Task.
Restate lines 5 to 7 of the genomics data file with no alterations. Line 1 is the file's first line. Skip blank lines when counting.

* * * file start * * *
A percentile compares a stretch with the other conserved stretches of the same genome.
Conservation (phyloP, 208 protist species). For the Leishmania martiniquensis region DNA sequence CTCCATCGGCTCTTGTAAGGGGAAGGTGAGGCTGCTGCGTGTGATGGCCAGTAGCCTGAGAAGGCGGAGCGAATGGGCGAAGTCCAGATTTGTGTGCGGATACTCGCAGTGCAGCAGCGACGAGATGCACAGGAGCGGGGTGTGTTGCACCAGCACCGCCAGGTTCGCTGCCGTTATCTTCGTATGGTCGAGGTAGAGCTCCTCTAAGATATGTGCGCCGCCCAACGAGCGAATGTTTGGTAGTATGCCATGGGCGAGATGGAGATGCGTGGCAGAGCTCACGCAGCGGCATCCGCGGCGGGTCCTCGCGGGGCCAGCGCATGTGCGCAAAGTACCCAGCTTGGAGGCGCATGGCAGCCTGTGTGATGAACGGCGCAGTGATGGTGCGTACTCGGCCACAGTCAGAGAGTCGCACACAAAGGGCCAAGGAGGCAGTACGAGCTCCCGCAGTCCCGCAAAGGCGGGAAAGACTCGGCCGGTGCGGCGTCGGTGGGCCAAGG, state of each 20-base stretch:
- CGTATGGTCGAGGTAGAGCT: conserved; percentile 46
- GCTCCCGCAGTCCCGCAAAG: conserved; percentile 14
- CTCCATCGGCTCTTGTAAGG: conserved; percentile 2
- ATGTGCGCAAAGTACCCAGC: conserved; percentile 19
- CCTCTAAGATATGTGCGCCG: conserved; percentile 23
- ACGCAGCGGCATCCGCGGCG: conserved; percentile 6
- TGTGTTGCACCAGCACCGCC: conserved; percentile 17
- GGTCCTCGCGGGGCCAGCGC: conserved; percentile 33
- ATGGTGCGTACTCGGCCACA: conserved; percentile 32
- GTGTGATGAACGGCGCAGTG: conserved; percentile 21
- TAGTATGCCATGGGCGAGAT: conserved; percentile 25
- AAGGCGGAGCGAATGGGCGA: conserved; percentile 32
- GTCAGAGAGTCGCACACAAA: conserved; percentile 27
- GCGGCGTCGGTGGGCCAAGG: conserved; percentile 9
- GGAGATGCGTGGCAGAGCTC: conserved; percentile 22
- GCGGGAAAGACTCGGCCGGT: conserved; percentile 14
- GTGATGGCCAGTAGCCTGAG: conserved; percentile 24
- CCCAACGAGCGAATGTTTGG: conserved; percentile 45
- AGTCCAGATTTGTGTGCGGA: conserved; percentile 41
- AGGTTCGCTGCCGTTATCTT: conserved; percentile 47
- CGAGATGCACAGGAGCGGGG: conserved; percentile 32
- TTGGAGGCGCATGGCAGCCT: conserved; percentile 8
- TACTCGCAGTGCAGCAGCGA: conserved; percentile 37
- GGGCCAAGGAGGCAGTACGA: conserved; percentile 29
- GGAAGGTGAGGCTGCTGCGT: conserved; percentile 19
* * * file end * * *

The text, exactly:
- CTCCATCGGCTCTTGTAAGG: conserved; percentile 2
- ATGTGCGCAAAGTACCCAGC: conserved; percentile 19
- CCTCTAAGATATGTGCGCCG: conserved; percentile 23